City Lights: Remembering 'the days before 9/11 became 9/11'

September 07, 2011|By Michael Miller

It slides so easily off the tongue: 9/11.


The terrorist attacks of a decade ago, which felt almost indescribable at the time, now occupy a compact place in our lexicon. If the hijackers had chosen a date that sounded more awkward out loud — 1/2, maybe, or 11/29 — would we have had to invent a different phrase to summarize the tragedy?

It's a well-worn cliché that time heals all wounds, but maybe language plays a part, too. When America enters a new war, we talk about avoiding another Vietnam. School counselors try to prevent the next Columbine. Overly demanding bosses are Nazis; politicians we despise are Hitler. Those words, when thrown around enough times, can turn into simple buzzwords and lose much of their sting — to say nothing of minimizing their historical significance.


I don't know exactly when 9/11 became a household word, although the New York Times, apparently, first ran it in print in an editorial the day after the attacks. Regardless, it has become so widespread — and fits so easily into phrases like "after 9/11" and "in a post-9/11 world" — that it is hard to remember a time when we didn't evoke it constantly.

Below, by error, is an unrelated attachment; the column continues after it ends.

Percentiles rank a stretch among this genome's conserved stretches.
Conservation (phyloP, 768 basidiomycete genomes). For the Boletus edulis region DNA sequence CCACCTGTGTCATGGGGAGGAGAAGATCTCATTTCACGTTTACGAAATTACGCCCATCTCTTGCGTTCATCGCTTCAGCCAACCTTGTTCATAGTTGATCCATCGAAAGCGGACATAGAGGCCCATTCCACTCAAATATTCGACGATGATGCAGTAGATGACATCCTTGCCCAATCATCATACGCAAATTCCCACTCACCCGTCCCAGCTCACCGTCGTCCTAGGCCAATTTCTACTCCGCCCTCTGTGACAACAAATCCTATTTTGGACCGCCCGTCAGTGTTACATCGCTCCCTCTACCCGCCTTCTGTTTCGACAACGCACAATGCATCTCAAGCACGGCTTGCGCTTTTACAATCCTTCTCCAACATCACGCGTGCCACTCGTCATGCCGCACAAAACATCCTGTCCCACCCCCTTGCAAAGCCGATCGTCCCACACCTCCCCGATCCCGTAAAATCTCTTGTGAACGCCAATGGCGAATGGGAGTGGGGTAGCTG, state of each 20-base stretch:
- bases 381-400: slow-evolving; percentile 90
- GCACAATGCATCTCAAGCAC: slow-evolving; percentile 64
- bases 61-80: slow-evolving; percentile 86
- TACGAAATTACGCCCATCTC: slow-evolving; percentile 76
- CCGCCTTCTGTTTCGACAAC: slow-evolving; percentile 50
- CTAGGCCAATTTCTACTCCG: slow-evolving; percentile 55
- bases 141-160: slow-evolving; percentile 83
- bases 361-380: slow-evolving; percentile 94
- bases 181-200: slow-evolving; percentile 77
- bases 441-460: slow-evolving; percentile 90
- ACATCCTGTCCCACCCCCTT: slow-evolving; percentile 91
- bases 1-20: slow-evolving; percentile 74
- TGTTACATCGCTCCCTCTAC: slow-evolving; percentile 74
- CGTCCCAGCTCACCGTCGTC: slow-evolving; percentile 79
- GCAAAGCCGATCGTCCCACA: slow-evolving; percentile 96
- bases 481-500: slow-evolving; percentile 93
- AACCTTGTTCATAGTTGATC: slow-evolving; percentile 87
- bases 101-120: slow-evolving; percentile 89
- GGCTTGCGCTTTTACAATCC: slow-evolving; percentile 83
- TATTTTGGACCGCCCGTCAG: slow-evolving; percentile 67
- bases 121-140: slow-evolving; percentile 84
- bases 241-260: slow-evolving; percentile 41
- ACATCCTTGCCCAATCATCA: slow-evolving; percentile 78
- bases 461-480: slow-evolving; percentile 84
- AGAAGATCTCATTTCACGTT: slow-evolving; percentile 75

It seems a sure bet that we will continue to evoke it for years to come; consider how terms like Waterloo and Custer's Last Stand become part of our vocabulary long after many people can even remember what they mean. Perhaps 9/11, like those events, will sink into the lexicon as an all-purpose term for disaster.

If Cameroon, say, suffers a massive earthquake in 200 years, will the pundits forget about terrorist connotations and simply label the event "Cameroon's 9/11"?

Of course when catastrophes grow distant enough, they become fair game in other ways. Mel Brooks made one of the most successful comedies in history by ridiculing the Third Reich; "The Simpsons" has knocked off countless jokes about Vietnam; Ben Stiller drew few if any protests by comically restaging the Lincoln and Kennedy assassinations in "Zoolander."

Carol Burnett was famously quoted as saying, "Comedy is tragedy plus time." In the few years after 2001, I seldom heard a 9/11 joke — Gilbert Gottfried drew a hostile response by telling one at the Friars Club weeks after the attack — but when a character on "The Office" recently apologized for misbehavior by saying, "I think I never really processed 9/11," it sounded surprisingly less jarring than it might have half a decade earlier.

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